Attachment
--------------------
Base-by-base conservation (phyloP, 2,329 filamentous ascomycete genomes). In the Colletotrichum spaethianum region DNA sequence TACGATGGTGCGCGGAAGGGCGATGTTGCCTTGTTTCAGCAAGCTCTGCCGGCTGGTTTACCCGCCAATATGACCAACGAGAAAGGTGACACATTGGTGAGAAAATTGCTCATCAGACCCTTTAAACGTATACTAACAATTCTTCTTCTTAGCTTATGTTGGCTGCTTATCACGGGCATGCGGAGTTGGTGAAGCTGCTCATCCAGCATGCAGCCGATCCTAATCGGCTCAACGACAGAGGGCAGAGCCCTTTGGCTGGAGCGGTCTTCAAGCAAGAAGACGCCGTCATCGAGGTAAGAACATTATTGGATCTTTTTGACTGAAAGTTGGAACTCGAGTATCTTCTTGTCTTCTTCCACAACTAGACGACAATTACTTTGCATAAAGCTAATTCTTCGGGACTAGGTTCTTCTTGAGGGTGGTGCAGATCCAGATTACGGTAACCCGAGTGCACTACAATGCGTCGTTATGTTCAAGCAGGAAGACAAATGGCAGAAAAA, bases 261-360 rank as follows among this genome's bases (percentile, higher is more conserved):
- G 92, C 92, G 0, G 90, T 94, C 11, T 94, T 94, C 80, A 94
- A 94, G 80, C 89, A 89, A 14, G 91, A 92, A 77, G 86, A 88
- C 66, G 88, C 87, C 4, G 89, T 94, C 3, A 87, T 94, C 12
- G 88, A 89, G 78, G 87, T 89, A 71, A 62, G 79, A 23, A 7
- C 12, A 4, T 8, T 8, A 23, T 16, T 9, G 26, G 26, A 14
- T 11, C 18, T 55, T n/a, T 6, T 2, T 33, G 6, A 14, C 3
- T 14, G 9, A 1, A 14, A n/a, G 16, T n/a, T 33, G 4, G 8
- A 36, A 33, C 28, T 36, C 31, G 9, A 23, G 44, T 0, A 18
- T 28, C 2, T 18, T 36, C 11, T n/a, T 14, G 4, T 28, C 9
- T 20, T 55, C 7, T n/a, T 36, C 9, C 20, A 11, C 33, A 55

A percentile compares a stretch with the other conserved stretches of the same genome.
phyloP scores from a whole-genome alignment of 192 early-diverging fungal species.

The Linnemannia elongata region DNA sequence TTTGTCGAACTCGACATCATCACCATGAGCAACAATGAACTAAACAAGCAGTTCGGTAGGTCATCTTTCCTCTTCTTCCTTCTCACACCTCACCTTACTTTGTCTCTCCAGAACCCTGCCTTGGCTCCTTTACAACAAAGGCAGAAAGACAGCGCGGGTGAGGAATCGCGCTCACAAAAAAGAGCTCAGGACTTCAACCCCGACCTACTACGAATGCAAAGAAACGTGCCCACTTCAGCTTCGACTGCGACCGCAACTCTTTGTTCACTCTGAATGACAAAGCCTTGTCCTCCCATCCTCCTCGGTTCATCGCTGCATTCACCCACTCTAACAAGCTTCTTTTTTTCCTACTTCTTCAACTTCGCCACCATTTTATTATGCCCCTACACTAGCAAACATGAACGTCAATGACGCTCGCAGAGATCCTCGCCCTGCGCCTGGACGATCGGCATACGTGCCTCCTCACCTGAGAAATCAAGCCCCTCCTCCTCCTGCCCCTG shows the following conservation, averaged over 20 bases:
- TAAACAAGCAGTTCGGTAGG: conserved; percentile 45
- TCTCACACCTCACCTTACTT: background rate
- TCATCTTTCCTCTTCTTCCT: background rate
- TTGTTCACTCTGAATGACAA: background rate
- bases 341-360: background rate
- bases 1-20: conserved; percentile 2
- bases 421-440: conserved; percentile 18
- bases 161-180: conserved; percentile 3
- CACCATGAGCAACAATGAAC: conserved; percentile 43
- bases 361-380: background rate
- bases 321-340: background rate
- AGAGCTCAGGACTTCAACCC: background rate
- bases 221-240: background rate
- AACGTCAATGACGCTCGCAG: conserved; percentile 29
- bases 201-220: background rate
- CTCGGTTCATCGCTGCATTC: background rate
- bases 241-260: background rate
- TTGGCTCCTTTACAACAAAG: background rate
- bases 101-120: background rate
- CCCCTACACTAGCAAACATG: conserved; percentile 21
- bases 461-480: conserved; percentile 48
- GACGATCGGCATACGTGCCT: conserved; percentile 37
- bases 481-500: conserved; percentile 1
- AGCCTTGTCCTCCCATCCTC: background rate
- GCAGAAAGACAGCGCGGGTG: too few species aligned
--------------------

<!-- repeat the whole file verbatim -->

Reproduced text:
Base-by-base conservation (phyloP, 2,329 filamentous ascomycete genomes). In the Colletotrichum spaethianum region DNA sequence TACGATGGTGCGCGGAAGGGCGATGTTGCCTTGTTTCAGCAAGCTCTGCCGGCTGGTTTACCCGCCAATATGACCAACGAGAAAGGTGACACATTGGTGAGAAAATTGCTCATCAGACCCTTTAAACGTATACTAACAATTCTTCTTCTTAGCTTATGTTGGCTGCTTATCACGGGCATGCGGAGTTGGTGAAGCTGCTCATCCAGCATGCAGCCGATCCTAATCGGCTCAACGACAGAGGGCAGAGCCCTTTGGCTGGAGCGGTCTTCAAGCAAGAAGACGCCGTCATCGAGGTAAGAACATTATTGGATCTTTTTGACTGAAAGTTGGAACTCGAGTATCTTCTTGTCTTCTTCCACAACTAGACGACAATTACTTTGCATAAAGCTAATTCTTCGGGACTAGGTTCTTCTTGAGGGTGGTGCAGATCCAGATTACGGTAACCCGAGTGCACTACAATGCGTCGTTATGTTCAAGCAGGAAGACAAATGGCAGAAAAA, bases 261-360 rank as follows among this genome's bases (percentile, higher is more conserved):
- G 92, C 92, G 0, G 90, T 94, C 11, T 94, T 94, C 80, A 94
- A 94, G 80, C 89, A 89, A 14, G 91, A 92, A 77, G 86, A 88
- C 66, G 88, C 87, C 4, G 89, T 94, C 3, A 87, T 94, C 12
- G 88, A 89, G 78, G 87, T 89, A 71, A 62, G 79, A 23, A 7
- C 12, A 4, T 8, T 8, A 23, T 16, T 9, G 26, G 26, A 14
- T 11, C 18, T 55, T n/a, T 6, T 2, T 33, G 6, A 14, C 3
- T 14, G 9, A 1, A 14, A n/a, G 16, T n/a, T 33, G 4, G 8
- A 36, A 33, C 28, T 36, C 31, G 9, A 23, G 44, T 0, A 18
- T 28, C 2, T 18, T 36, C 11, T n/a, T 14, G 4, T 28, C 9
- T 20, T 55, C 7, T n/a, T 36, C 9, C 20, A 11, C 33, A 55

A percentile compares a stretch with the other conserved stretches of the same genome.
phyloP scores from a whole-genome alignment of 192 early-diverging fungal species.

The Linnemannia elongata region DNA sequence TTTGTCGAACTCGACATCATCACCATGAGCAACAATGAACTAAACAAGCAGTTCGGTAGGTCATCTTTCCTCTTCTTCCTTCTCACACCTCACCTTACTTTGTCTCTCCAGAACCCTGCCTTGGCTCCTTTACAACAAAGGCAGAAAGACAGCGCGGGTGAGGAATCGCGCTCACAAAAAAGAGCTCAGGACTTCAACCCCGACCTACTACGAATGCAAAGAAACGTGCCCACTTCAGCTTCGACTGCGACCGCAACTCTTTGTTCACTCTGAATGACAAAGCCTTGTCCTCCCATCCTCCTCGGTTCATCGCTGCATTCACCCACTCTAACAAGCTTCTTTTTTTCCTACTTCTTCAACTTCGCCACCATTTTATTATGCCCCTACACTAGCAAACATGAACGTCAATGACGCTCGCAGAGATCCTCGCCCTGCGCCTGGACGATCGGCATACGTGCCTCCTCACCTGAGAAATCAAGCCCCTCCTCCTCCTGCCCCTG shows the following conservation, averaged over 20 bases:
- TAAACAAGCAGTTCGGTAGG: conserved; percentile 45
- TCTCACACCTCACCTTACTT: background rate
- TCATCTTTCCTCTTCTTCCT: background rate
- TTGTTCACTCTGAATGACAA: background rate
- bases 341-360: background rate
- bases 1-20: conserved; percentile 2
- bases 421-440: conserved; percentile 18
- bases 161-180: conserved; percentile 3
- CACCATGAGCAACAATGAAC: conserved; percentile 43
- bases 361-380: background rate
- bases 321-340: background rate
- AGAGCTCAGGACTTCAACCC: background rate
- bases 221-240: background rate
- AACGTCAATGACGCTCGCAG: conserved; percentile 29
- bases 201-220: background rate
- CTCGGTTCATCGCTGCATTC: background rate
- bases 241-260: background rate
- TTGGCTCCTTTACAACAAAG: background rate
- bases 101-120: background rate
- CCCCTACACTAGCAAACATG: conserved; percentile 21
- bases 461-480: conserved; percentile 48
- GACGATCGGCATACGTGCCT: conserved; percentile 37
- bases 481-500: conserved; percentile 1
- AGCCTTGTCCTCCCATCCTC: background rate
- GCAGAAAGACAGCGCGGGTG: too few species aligned